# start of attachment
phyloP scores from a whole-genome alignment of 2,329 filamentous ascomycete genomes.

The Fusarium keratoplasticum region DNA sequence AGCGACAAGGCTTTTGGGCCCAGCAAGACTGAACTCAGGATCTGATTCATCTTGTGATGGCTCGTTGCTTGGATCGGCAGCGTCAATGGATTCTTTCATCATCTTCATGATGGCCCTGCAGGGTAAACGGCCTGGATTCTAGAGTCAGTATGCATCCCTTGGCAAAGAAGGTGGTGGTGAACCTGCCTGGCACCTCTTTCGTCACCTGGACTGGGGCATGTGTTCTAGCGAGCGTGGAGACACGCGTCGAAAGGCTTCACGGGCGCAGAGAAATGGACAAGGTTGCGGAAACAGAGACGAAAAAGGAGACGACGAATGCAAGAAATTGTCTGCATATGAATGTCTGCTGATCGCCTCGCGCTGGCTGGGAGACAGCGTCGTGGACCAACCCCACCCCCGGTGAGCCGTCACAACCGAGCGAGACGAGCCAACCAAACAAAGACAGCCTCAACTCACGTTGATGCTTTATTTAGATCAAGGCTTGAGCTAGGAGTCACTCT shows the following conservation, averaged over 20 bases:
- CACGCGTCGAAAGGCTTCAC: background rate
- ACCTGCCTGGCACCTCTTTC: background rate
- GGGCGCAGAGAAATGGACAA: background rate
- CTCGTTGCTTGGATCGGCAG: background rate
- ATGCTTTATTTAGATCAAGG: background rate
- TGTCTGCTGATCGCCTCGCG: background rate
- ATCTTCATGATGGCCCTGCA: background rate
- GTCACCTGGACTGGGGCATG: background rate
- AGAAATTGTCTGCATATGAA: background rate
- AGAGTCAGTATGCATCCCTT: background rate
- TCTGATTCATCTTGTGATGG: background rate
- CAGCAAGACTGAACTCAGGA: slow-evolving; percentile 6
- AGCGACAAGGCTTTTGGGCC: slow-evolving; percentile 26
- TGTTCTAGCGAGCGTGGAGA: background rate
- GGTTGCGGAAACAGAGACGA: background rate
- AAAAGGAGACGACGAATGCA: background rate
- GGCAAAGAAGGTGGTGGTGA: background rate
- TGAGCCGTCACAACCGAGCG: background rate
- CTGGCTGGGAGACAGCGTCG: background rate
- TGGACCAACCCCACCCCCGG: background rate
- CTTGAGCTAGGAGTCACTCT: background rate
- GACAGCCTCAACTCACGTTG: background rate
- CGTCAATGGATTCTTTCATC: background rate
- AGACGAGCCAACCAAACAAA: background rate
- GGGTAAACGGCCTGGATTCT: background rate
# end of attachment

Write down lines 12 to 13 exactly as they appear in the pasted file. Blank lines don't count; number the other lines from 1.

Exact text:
- AGAGTCAGTATGCATCCCTT: background rate
- TCTGATTCATCTTGTGATGG: background rate